A decade ago this month, Henry Kissinger used the ‘Pinochet precedent’ to attack the idea of universal jurisdiction. In a July/August 2001 piece in Foreign Affairs, Kissinger warned of the pitfalls of prosecuting foreign leaders for human rights crimes in national courts:
The notion that heads of state and senior public officials should have the same standing as outlaws before the bar of justice is quite new….[A]ny universal system should contain procedures not only to punish the wicked but also to contain the righteous. It must not allow legal principles to be used as weapons to settle political scores….The world must respect Chile’s own attempt to come to terms with its brutal past.
The essay provoked a sharp response from Kenneth Roth of Human Rights Watch, who made a case for universal jurisdiction emphasizing the problem of impunity. Their faceoff in the pages of Foreign Affairs—former realpolitik statesman versus leading human rights spokesperson—marks a classic debate in the politics of universal jurisdiction.
But signs of dissent and polarization were present even before Kissinger’s diatribe against the Pinochet precedent: in the choreographed scene that played out across the London hospital where Pinochet was arrested in 1998; and on the streets of Chile when Pinochet returned home in 2001, as protestors and supporters confronted each other with slogans, banners, and occasional blows. Universal jurisdiction as an idea is simply too threatening not to tap into our most socially engrained fears—the same fears that spur on atrocities and manufacture enemies.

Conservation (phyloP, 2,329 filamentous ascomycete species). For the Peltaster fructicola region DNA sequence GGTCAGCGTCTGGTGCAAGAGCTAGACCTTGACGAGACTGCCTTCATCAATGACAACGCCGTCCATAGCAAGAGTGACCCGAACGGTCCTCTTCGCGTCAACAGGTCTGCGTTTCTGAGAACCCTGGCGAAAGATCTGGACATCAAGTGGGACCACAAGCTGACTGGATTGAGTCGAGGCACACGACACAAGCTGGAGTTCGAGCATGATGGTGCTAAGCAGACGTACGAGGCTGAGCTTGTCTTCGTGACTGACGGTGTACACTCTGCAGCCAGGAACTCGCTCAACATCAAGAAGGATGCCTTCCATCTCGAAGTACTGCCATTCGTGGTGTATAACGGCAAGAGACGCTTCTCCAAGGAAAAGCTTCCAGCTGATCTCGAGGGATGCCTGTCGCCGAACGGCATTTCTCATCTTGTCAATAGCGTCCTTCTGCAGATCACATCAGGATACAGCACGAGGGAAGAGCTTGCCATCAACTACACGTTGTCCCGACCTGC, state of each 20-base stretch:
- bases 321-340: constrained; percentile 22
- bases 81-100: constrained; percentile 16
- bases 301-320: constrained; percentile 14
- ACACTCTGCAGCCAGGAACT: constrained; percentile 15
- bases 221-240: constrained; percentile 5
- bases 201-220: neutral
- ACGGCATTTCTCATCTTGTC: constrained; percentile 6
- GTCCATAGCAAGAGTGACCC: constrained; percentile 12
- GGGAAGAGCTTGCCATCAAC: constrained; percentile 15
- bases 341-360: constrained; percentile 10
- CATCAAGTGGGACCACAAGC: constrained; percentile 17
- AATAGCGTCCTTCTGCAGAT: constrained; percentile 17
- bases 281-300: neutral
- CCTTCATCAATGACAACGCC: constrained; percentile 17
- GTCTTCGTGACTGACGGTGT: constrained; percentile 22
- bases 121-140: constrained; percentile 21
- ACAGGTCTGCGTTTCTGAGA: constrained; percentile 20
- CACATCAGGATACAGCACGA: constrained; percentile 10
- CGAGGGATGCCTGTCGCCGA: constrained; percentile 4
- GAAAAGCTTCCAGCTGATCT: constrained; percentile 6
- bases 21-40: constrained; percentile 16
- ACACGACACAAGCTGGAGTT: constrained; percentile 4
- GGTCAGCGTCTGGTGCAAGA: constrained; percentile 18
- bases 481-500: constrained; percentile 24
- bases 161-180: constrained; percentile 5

The point is that just as universal jurisdiction laws have diffused in the last decade and leaders worldwide have been put on notice, a parallel counter-movement has grown. Universal jurisdiction laws gradually have been repealed or trimmed back, even Belgium’s; those standing accused have eluded arrest; and dozens of countries signed bilateral immunity agreements with the United States, promising not to turn over American citizens to the International Criminal Court. A post September 11th world, where the language of national security became paramount, offered the perfect pretext for rolling back universal jurisdiction.
With neither the Pinochet precedent nor backlash likely to prevail, however, it’s important that the terms of the debate move forward—beyond the Kissinger-Roth exchange ten years ago. How does the ground-breaking case against a Latin American dirty-war dictator inform today’s dilemmas surrounding universal jurisdiction? How, for example, do we reconcile the precedent set by the case with accusations of judicial imperialism in Africa or charges of political gambling when pursuing leaders of powerful democracies? These are questions today’s supporters of universal jurisdiction must confront.